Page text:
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G: Jim Grosert

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Jim Grosert

Not every good wrestler was made famous by television. If you’re a regular reader of Wrestling Heritage you’ll have heard that mantra a good few times before; which brings us to Yorkshireman Jim Grosert.

Born on 19th April, 1934 in the village of Great Ousburn, and moving to York shortly afterwards, Jim Grosert is a man fondly remembered by those who watched wrestling in the north of England during the 1960s.

Living in York the north East was naturally his main stamping ground, but Jim would regularly make the hundreds of miles round trip to the Scottish venues of Relwyskow & Green, and at other time would be tempted across the Pennines to work for Norman Morrell and Ted Beresford. 

He was a very accomplished wrestler and welcomed by fans on any bill. He had a good trainer. Ernest Baldwin was a one time British heavyweight champion, and it was he that prepared young Jim for his exploits in the professional wrestling ring. Not that Jim was a novice where combat sports were concerned. He already had a judo background, having learned the sport whilst in the army.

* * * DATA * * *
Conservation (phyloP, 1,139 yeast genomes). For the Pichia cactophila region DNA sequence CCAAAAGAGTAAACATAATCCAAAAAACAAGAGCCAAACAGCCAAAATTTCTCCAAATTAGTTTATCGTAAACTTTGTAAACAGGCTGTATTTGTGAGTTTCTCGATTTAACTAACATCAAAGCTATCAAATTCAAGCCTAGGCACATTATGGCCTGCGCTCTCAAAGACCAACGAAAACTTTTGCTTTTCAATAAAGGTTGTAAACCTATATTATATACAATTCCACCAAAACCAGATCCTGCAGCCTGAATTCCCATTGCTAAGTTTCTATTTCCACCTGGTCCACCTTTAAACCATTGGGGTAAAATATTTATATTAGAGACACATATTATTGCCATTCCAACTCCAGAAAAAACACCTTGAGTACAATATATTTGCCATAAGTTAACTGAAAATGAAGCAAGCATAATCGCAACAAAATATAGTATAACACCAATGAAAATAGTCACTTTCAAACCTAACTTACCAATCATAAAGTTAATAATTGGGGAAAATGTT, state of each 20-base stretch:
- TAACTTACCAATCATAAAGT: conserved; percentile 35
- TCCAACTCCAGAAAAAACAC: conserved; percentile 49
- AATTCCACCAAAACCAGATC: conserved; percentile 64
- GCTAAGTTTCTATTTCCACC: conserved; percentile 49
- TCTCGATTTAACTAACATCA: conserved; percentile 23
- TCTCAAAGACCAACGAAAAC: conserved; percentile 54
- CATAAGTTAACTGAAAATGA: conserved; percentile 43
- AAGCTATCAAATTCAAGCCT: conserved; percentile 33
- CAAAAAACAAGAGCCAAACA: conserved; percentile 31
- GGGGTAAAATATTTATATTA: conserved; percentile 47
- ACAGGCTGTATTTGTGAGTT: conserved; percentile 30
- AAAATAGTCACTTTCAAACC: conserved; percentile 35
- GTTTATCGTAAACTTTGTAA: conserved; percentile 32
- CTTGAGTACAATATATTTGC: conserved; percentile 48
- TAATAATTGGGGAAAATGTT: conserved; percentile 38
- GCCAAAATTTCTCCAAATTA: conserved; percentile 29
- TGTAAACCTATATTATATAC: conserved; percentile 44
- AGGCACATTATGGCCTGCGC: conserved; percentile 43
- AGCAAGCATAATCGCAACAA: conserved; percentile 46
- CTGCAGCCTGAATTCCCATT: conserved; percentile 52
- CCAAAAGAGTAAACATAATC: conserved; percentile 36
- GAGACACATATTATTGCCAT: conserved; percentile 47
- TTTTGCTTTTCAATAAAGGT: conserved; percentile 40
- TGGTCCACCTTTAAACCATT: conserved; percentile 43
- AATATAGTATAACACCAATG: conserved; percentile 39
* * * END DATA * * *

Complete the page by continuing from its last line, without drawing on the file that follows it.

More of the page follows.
Jim signed up for three years in the army in 1951 when he was seventeen years old. When he was discharged from  Jim was undecided what to do with his life. A  wrestler from York, George Adams,  suggested that his athletic credentials could be put to good (and valuable) use in the wrestling ring, as the sport in Britain was enjoying a boom period at the time. Jim joined an amateur club and took  time to ensure he had good wrestling skills before even contemplating the professional side of the business.  

It was only when the time was right that Ernest Baldwin took over the reigns and prepared Jim for his professional debut in 1961. Jim hit the ground running; opponents in  those first few months including Alan Dennison, Tommy Mann and a contest at his local venue, the SS Empire, against Al Nicol. For two years Jim was a busy worker for Joint Promotions. 

By 1963 a tidal wave of wrestlers were on the move from Joint Promotions to the independents in search of better pay and conditions. Jim joined the admittedly more well known names of Mike Marino, Al Hayes and George Kidd, and  made the move to the opposition. Jim continued working mostly for the opposition promoters, our final sighting being a match against Tony Kaye for promoter Cyril Knowles at Pudsey in January 1972.